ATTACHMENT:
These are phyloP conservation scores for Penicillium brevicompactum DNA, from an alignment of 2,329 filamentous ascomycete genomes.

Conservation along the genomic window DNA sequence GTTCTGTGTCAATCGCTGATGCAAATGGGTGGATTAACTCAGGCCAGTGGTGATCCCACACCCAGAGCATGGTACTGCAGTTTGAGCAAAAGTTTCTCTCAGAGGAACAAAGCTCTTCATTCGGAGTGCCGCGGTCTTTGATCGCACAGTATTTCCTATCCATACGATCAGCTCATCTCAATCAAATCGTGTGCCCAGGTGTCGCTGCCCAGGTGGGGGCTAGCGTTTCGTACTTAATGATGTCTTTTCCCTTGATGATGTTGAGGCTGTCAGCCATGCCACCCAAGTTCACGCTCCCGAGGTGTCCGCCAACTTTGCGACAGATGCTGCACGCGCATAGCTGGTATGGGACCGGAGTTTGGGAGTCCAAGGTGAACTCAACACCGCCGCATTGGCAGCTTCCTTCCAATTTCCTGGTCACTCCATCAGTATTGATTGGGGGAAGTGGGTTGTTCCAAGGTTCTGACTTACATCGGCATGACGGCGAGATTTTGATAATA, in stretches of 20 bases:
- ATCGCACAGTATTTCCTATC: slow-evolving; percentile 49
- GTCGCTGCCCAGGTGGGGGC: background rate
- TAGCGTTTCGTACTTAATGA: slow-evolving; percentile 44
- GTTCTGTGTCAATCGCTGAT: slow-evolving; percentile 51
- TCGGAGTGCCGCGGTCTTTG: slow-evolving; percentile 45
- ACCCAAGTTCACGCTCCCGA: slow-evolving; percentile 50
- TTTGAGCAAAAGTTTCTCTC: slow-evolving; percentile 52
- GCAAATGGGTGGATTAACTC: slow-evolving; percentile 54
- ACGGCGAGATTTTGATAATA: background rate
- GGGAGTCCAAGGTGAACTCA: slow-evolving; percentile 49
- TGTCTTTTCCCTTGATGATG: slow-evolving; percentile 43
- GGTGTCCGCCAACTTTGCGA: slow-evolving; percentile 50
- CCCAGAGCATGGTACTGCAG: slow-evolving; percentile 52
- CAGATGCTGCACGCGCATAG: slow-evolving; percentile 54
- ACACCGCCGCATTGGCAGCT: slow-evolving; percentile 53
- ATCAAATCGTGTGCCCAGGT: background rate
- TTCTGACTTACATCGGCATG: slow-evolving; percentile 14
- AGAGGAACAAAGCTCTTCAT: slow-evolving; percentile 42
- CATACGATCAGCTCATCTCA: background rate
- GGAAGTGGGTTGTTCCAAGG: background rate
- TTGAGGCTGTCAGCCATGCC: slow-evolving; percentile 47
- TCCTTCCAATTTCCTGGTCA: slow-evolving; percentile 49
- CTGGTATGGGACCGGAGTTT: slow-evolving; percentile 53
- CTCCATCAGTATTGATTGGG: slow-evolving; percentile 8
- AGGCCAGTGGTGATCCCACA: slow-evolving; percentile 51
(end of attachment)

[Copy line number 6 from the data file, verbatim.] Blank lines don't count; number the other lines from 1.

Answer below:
- GTTCTGTGTCAATCGCTGAT: slow-evolving; percentile 51